I spent Thursday evening and Friday at UCLA’s event in memory of one of my main mentors, the late Harold Demsetz. The event ended late yesterday afternoon with a bang: the keynote speech by MIT economist Paul Joskow (pictured above.) It was first-rate.

Various people through the day talked about the importance of various of Harold’s articles. Joskow focused on his 1968 article in the Journal of Law and Economics, “Why Regulate Utilities?” Joskow pointed out that the basic insight in that article is that even if an industry is a natural monopoly, that doesn’t imply that getting to a competitive price requires government regulation of the natural monopoly’s price and output. Instead, Demsetz had argued, you could have competition for the market rather than competition within the market. How so? Various firms could compete on price for the right to be the lone producer.

Joskow pointed out that that insight seems obvious but also that when Demsetz came up with it, it wasn’t obvious at all. He mentioned his MIT colleague Jean Tirole, who, in his textbook with Jean-Jaques Laffont, devotes 70 pages to laying out the insight. Joskow had said to Tirole that he used 70 pages to say what Harold Demsetz had said in 11 pages. Tirole had responded, “Yes, but we have more equations.”

A large part of Joskow’s talk was on laying out how extensive the application of Demsetz’s insight has been, both in local U.S. governments and in poorer countries.

He led with a story about his city of Brookline, Massachusetts. He pointed out just how left-wing Brookline is. It was one of the last cities in Massachusetts to get rid of rent control. In the last presidential election, 88% of the voters voted for Biden. Etc.

But some years ago, there was a choice to be made between having an ambulance service run by the city government or putting it out for competitive bidding. The government chose the latter. The results were so good that later the Brookline government put garbage collection out for bidding.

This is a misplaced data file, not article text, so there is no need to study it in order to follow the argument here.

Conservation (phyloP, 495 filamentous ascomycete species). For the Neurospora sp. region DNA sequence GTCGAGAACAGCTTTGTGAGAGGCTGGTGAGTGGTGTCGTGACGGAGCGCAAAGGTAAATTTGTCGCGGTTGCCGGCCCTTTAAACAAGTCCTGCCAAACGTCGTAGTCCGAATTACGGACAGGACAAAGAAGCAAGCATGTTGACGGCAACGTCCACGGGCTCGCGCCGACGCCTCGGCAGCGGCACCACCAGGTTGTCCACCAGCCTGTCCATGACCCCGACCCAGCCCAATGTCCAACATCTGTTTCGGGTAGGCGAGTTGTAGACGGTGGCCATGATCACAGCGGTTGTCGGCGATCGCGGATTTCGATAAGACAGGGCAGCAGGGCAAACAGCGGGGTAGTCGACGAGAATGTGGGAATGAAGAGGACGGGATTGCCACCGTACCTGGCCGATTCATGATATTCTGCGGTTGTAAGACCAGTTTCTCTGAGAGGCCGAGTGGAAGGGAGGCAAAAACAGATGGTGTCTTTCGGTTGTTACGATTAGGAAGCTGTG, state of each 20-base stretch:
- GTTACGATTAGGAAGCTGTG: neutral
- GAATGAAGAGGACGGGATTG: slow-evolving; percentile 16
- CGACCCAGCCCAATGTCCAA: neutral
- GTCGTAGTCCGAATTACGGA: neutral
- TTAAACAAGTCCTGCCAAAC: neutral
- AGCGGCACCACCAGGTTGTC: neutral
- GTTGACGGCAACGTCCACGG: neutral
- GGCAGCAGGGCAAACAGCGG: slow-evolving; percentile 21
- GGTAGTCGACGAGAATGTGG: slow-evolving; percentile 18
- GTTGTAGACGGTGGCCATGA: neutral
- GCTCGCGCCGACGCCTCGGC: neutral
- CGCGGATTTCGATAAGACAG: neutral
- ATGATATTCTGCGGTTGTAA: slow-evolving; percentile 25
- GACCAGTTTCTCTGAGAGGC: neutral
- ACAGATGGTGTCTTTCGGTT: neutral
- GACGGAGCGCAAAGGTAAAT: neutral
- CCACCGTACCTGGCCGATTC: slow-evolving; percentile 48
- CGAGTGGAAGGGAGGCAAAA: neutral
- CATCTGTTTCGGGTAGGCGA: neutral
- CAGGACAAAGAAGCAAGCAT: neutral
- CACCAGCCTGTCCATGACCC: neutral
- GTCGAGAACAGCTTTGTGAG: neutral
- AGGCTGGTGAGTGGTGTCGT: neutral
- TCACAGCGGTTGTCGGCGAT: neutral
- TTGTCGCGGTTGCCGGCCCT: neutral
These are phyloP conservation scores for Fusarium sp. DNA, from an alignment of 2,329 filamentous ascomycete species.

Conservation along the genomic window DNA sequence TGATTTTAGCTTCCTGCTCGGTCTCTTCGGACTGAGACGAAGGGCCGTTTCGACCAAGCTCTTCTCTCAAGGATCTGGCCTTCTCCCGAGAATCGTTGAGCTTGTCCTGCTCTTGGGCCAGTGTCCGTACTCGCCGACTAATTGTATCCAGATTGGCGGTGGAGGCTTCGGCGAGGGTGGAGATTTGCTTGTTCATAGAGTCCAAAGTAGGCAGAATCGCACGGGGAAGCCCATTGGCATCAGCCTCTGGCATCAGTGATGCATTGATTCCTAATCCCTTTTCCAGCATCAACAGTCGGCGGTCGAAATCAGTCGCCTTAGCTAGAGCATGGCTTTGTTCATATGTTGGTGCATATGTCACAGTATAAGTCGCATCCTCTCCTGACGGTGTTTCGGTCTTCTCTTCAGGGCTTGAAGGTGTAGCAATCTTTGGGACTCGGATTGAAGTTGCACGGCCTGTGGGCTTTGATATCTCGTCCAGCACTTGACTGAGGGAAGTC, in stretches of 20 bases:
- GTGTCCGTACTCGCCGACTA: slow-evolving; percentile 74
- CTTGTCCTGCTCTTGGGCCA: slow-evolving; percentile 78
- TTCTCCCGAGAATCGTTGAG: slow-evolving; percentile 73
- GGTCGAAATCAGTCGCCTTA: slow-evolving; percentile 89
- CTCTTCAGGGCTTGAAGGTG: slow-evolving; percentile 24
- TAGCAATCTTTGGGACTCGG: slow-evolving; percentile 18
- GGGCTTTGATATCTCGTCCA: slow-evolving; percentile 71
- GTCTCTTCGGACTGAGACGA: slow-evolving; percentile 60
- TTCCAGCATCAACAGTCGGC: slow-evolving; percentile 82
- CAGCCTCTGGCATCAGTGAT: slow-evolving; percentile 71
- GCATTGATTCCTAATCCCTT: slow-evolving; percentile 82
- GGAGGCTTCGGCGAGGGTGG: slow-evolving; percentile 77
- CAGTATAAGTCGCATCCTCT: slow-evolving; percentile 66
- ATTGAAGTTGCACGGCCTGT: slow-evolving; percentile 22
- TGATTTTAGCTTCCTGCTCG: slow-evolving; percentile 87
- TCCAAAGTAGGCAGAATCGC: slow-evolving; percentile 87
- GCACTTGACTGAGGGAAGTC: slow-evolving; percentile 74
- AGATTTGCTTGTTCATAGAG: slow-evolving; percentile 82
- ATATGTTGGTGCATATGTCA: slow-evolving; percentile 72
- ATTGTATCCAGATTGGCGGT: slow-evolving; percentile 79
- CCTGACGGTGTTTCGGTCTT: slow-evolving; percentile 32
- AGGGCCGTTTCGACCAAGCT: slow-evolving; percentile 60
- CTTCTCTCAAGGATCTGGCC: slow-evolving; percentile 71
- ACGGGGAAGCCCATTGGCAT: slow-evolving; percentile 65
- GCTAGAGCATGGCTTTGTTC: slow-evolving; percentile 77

Joskow’s point, of course, is that even some left-wing governments understand the power of competition in what might be natural monopolies.

He then turned to the record in poorer, developing countries. In many of those countries, governments are doing what Demsetz recommended: having competitive bidding to be the one producer in the natural monopoly industry.

Joskow also pointed out that economists who are critical of Demsetz’s article will point out, correctly, that there are potentially big issues in such contracting having to do with uncertainty, sunk costs when it comes time to rebid, and a number of other things. But, he pointed out, many of these critics don’t then point to tough issues that arise when governments do it the old-fashioned way, either with government production or with regulation of a natural monopoly. In comparing the reality of competitive bidding with standard government regulation, they leave the latter unexamined. In doing this, they are guilty of what Demsetz called, in another path-breaking article, the Nirvana approach. (I’ve forgotten whether Joskow used this term. A number of economists through the day did refer to that insight. To a person, they called it the “Nirvana fallacy.” I had pointed out in the lunch roundtable that Harry DeAngelo of USC emceed and in which Joe Kalt of Harvard, Bob Topel of the University of Chicago, and I shared our reminiscences, that Demsetz had actually called it the “Nirvana approach.” The Nirvana approach consisted of three fallacies: the “free lunch” fallacy, the “grass is greener” fallacy, and the “people could be different” fallacy. So far, I don’t seem to have persuaded anyone to correctly refer to Harold’s term.)

Joskow then went on to talk about how within various industries thought to be natural monopolies, there are components that are not. He gave the example, which many people have given, of electric utilities. Generation of electricity can be provided competitively.

He ended with two points. First, he noted, a natural monopoly is not necessarily a natural monopoly forever. So it’s important to pay attention to how technology evolves so that we can pare down the parts that governments need to put to a bid and for the rest rely on regular competition within markets.

The final point Joskow made is that the awesome citation count that Harold’s article has received is a major understatement of its influence. Citations measure references in other academic articles. But when governments in other countries make decisions based explicitly on Demsetz’s insight, that doesn’t show up in citations. But, he said, in these countries, “the name that’s always mentioned is Harold Demsetz.”



I deal with natural monopoly in The Concise Encyclopedia of Economics entry, Monopoly, written by George Stigler. It’s at the end of his article. I don’t discuss, but should have discussed, Demsetz’s insight.

Steve Globerman and I, in our recent book, The Essential UCLA School of Economics, do discuss the Nirvana approach at some length. You can download the book here.

This is my bio of Harold in The Concise Encyclopedia of Economics.